“We must try to take life moment by moment. The actual present is pretty tolerable I think, if only we refrain from adding to its burden that of the past and the future.”
~ C.S. Lewis in Letters to an American Lady
Last week Joe and I enjoyed a trip with some friends to hear the history of a plantation house a little over an hour from our home. Dozens of trips to and from College Station when our son was a graduate student there took us on a highway almost at the edge of the acreage where the house is located, but we had never been able to go inside or learn about the important place in Texas History held by Liendo Plantation. The grounds were lovely and shady on a very hot day, peacocks strutted and called, a beautiful herd of Red Brahman cattle grazed beyond the fences, a one-hundred-year-old black walnut tree towered, and a small pergola at the back of the house was covered with wisteria that must have been breathtaking when it bloomed in late Spring. I took some pictures of the massive twisted vines from one side, but Joe found this on the other side. The tiny birdhouse with a heart shaped hole must have been set there years ago. Through the years, the vines have twisted and turned their way through the house and out the “door.” No room for birds there anymore. It is a novel picture, but disturbing thought.
What do we allow to grow inside our hearts and homes, filling them so that home is no longer a place of rest, refuge and hospitality? I wonder how long the vines grew before birds could no longer nest there. We have moved almost 2 dozen times in the over 50 years of our marriage and have recently moved again. The houses may change, but as we settle and fill each with faith and love and open doors, it becomes home. I hope to never allow something to grow that pushes the things that belong there away.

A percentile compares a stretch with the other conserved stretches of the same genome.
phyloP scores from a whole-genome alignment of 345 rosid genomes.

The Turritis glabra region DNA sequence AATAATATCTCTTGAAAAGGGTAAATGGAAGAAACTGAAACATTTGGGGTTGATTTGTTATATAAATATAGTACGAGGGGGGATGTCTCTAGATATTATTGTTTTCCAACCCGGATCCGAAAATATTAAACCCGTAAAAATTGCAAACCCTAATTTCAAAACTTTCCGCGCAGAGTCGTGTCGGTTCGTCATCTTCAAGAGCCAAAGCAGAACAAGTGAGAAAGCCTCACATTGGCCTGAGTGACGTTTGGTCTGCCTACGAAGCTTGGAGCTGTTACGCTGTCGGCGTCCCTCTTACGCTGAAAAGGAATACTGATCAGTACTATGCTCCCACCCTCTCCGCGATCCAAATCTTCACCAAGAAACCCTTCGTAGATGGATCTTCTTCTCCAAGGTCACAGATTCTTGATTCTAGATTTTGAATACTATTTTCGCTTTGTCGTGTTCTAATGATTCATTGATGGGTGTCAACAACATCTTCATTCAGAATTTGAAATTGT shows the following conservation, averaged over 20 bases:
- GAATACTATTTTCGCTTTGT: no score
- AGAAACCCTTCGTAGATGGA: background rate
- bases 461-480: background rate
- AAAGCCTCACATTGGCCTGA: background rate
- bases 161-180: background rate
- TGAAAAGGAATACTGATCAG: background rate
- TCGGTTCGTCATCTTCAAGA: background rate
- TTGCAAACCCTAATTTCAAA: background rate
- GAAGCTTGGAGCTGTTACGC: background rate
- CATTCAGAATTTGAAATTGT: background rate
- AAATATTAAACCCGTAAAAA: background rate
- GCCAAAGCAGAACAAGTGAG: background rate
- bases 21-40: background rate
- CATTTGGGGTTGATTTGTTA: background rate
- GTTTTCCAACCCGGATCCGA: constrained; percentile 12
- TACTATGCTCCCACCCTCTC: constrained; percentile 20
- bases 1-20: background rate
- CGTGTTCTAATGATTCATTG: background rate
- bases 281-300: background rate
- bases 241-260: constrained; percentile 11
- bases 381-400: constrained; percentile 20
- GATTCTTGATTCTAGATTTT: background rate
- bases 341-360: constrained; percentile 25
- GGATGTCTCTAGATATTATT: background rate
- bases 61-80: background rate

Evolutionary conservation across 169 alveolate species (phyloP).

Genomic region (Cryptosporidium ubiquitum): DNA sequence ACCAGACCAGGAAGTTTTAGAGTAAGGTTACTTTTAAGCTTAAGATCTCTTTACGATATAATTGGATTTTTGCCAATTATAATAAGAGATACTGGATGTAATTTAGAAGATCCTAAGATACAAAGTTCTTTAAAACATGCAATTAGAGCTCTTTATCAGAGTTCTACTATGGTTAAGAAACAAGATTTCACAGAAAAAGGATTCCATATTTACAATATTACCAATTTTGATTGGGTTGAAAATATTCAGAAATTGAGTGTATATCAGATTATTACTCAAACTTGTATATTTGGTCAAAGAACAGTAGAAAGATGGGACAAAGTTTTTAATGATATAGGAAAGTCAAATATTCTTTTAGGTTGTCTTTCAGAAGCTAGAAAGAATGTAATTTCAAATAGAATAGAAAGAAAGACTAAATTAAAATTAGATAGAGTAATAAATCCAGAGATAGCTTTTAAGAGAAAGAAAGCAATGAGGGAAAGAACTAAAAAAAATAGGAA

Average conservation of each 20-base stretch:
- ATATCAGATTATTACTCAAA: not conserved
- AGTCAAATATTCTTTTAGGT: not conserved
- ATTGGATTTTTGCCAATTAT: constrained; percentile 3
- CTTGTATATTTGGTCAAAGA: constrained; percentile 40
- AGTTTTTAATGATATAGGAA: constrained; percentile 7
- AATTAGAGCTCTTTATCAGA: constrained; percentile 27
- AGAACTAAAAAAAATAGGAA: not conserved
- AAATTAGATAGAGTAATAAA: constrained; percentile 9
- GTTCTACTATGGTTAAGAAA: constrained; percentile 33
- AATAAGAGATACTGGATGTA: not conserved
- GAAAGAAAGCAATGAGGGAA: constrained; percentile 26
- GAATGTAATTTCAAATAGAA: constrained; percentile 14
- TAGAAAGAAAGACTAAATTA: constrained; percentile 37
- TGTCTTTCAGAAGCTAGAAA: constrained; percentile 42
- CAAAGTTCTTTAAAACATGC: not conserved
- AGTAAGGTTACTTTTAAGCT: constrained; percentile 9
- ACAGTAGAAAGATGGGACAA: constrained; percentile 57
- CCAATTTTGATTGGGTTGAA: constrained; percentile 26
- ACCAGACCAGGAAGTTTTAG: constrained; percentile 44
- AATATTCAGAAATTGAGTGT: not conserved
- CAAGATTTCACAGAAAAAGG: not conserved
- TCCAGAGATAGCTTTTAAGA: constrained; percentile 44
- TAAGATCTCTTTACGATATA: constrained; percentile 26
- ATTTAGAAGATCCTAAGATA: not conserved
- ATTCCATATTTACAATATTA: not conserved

Stained glass window in one of The Painted Churches in Texas
I love every one of The Panted Curches I have visited. As you approach each of them, you see lovely but fairly plain old buildings. But when you open the door and step inside, your breath is taken away with color and beauty, each one unique from the others.
I am reminded once again to pay attention, to take the time to stop and look past the exterior of the ordinary. It may contain a discovery of wonder and beauty.
It is not true that creation and the human family are doomed to destruction and loss—
This is true: For God so loved the world that He gave his only begotten Son, that whoever believes in Him shall not perish but have everlasting life;
It is not true that we must accept inhumanity and discrimination, hunger and poverty, death and destruction—
This is true: I have come that they may have life, and that abundantly.
It is not true that violence and hatred should have the last word, and that war and destruction rule forever—
This is true: Unto us a child is born, unto us a Son is given, and the government shall be upon his shoulder, his name shall be called wonderful councilor, mighty God, the Everlasting, the Prince of peace.
It is not true that we are simply victims of the powers of evil who seek to rule the world—
This is true: To me is given authority in heaven and on earth, and lo I am with you, even until the end of the world.
It is not true that we have to wait for those who are specially gifted, who are the prophets of the Church before we can be peacemakers—
This is true: I will pour out my spirit on all flesh and your sons and daughters shall prophesy, your young men shall see visions and your old men shall have dreams.
It is not true that our hopes for liberation of humankind, of justice, of human dignity of peace are not meant for this earth and for this history—
This is true: The hour comes, and it is now, that the true worshipers shall worship God in spirit and in truth.
So let us enter Advent in hope, even hope against hope. Let us see visions of love and peace and justice. Let us affirm with humility, with joy, with faith, with courage: Jesus Christ—the life of the world.
From Walking on Thorns, by Allan Boesak, Eerdmans, 2004.
I have written in earlier posts about finding feathers. I have chosen to believe when I find a feather, it is one way God says he is with me and providing for me. A feather is also a symbol that small things are important. My 9 year old granddaughter came to me this week with this feather. She said, “Granmary, this is another feather to go with the others.”
I am grateful for this girl and her generosity. It is important for me to remember that what I do and say is seen and heard. Small things are important.
Words in these lines from William Henry Channing create a leit motif as we slow down into the pace and space of summer. The song of this tiny feathered friend perched on the back of our porch swing calls me to stop and look and listen. And sing.